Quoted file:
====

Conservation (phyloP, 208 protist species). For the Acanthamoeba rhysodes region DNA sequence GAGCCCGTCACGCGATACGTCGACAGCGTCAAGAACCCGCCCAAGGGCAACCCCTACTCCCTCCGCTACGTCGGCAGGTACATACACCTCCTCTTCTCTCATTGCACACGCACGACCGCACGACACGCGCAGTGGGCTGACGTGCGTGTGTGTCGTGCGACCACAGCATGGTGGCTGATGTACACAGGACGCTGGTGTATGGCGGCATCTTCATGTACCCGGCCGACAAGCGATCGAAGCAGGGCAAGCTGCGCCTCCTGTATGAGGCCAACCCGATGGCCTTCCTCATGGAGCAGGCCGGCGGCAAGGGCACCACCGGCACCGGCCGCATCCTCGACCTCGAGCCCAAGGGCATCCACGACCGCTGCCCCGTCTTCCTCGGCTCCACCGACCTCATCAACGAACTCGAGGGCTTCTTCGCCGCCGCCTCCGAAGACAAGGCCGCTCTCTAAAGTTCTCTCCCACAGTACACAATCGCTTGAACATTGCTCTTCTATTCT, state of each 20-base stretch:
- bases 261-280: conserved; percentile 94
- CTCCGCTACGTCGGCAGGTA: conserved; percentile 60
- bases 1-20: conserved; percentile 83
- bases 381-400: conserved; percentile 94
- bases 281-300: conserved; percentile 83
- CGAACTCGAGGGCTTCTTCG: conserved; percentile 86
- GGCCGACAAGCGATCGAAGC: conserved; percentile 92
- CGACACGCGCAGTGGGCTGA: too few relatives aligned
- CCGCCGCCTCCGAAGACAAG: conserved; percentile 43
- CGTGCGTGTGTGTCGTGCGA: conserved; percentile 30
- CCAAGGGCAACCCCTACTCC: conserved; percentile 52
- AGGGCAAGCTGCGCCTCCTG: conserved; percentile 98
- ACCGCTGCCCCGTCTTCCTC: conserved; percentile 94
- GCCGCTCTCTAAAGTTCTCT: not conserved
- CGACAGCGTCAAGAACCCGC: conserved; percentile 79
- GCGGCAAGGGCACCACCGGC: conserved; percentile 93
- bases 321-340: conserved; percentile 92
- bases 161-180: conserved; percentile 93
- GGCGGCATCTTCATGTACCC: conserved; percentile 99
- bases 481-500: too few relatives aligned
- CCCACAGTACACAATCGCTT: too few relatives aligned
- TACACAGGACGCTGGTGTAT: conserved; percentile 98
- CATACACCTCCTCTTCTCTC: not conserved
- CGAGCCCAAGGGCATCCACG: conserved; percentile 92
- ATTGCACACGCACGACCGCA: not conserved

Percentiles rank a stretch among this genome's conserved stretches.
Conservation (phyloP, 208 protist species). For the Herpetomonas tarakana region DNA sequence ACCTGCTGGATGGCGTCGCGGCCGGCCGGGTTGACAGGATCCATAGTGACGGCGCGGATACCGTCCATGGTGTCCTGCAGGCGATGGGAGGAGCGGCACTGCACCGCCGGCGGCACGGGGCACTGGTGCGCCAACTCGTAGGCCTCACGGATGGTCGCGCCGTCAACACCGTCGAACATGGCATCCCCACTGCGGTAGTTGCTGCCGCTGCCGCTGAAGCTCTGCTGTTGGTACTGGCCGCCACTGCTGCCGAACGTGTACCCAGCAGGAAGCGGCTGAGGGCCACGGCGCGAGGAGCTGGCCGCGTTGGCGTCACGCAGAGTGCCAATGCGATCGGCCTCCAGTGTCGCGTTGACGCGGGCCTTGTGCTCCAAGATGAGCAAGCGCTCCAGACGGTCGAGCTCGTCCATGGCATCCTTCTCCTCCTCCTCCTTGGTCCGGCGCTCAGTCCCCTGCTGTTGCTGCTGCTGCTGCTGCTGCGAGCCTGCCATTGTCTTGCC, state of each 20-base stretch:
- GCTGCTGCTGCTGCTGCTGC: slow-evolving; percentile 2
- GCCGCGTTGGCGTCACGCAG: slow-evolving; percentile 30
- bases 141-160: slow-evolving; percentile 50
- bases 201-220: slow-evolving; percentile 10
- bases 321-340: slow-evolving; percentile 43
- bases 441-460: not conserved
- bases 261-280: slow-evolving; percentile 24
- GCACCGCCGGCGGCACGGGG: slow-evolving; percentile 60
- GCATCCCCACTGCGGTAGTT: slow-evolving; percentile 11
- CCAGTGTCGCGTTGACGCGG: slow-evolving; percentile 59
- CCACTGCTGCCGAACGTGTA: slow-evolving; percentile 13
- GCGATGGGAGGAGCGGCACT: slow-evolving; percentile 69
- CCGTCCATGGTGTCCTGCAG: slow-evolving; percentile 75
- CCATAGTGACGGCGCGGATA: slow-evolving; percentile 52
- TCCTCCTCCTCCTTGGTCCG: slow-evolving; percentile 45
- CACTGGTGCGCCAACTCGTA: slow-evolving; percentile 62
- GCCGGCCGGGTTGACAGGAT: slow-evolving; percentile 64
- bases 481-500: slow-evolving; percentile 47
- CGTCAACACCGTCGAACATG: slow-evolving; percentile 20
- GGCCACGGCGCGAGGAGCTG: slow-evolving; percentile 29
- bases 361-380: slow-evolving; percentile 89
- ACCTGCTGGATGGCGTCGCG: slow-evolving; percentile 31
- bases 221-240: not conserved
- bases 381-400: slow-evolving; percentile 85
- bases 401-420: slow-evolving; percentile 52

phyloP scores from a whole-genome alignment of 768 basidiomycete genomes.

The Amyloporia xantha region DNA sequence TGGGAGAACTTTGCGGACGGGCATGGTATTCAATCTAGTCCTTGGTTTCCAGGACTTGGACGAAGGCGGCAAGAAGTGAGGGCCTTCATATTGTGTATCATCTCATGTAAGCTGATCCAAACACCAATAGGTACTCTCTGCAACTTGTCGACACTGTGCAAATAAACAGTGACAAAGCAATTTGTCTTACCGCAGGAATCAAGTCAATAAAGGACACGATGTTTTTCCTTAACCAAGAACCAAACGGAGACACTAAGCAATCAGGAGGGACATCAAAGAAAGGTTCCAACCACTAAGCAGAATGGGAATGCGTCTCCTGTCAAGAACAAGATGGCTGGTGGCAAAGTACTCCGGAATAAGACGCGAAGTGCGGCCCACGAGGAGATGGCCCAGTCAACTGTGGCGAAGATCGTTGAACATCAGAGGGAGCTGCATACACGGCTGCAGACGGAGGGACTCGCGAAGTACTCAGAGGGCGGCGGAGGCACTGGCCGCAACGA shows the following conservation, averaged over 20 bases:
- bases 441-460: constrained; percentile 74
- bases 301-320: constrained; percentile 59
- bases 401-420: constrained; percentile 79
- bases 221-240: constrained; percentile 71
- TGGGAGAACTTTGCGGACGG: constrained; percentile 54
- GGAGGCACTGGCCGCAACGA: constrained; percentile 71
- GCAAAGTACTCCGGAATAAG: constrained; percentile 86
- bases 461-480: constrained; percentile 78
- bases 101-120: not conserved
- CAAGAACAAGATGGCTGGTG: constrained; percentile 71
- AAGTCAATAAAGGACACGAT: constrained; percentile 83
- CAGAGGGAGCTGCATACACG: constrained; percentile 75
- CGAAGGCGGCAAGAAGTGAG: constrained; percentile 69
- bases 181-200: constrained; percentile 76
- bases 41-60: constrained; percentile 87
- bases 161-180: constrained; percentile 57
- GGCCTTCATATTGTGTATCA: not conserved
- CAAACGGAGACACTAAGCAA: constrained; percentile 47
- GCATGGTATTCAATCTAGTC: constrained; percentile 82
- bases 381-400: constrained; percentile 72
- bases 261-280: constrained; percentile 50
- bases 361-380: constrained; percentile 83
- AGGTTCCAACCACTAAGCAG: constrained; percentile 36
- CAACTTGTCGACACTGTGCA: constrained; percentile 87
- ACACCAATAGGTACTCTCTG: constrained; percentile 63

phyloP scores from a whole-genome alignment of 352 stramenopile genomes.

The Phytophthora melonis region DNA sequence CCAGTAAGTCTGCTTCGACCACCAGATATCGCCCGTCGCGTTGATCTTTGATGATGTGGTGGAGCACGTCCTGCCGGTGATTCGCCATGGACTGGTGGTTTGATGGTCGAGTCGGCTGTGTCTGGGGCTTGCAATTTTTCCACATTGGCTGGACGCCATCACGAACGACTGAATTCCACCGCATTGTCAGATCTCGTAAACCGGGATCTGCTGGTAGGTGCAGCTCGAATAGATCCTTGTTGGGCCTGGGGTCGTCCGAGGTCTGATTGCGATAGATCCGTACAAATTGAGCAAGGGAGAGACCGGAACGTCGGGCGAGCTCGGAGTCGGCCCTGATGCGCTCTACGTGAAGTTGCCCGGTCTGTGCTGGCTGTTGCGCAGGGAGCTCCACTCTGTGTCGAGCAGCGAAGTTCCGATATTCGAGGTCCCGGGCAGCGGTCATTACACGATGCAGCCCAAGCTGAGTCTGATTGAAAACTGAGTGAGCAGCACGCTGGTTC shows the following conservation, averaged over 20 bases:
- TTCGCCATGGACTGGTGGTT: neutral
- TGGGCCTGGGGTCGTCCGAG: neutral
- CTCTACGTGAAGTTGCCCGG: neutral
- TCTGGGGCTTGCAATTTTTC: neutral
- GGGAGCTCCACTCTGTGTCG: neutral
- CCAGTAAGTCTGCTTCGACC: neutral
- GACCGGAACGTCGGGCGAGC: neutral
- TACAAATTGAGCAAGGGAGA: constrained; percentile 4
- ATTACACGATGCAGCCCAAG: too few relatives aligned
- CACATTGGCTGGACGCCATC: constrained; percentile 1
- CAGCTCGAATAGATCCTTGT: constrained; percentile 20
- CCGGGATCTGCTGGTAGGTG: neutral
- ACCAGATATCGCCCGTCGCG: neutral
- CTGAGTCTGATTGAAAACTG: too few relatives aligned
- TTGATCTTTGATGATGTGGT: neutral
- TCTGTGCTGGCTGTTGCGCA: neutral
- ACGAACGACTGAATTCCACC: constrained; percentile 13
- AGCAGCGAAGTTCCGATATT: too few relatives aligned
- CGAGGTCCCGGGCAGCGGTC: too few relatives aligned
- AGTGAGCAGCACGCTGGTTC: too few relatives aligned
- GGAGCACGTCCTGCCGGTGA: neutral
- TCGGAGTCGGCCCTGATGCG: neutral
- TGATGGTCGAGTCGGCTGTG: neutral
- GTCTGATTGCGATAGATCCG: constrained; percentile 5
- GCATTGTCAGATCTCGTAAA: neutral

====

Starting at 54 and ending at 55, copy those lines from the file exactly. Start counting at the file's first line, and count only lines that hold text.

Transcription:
phyloP scores from a whole-genome alignment of 768 basidiomycete genomes.

The Amyloporia xantha region DNA sequence TGGGAGAACTTTGCGGACGGGCATGGTATTCAATCTAGTCCTTGGTTTCCAGGACTTGGACGAAGGCGGCAAGAAGTGAGGGCCTTCATATTGTGTATCATCTCATGTAAGCTGATCCAAACACCAATAGGTACTCTCTGCAACTTGTCGACACTGTGCAAATAAACAGTGACAAAGCAATTTGTCTTACCGCAGGAATCAAGTCAATAAAGGACACGATGTTTTTCCTTAACCAAGAACCAAACGGAGACACTAAGCAATCAGGAGGGACATCAAAGAAAGGTTCCAACCACTAAGCAGAATGGGAATGCGTCTCCTGTCAAGAACAAGATGGCTGGTGGCAAAGTACTCCGGAATAAGACGCGAAGTGCGGCCCACGAGGAGATGGCCCAGTCAACTGTGGCGAAGATCGTTGAACATCAGAGGGAGCTGCATACACGGCTGCAGACGGAGGGACTCGCGAAGTACTCAGAGGGCGGCGGAGGCACTGGCCGCAACGA shows the following conservation, averaged over 20 bases: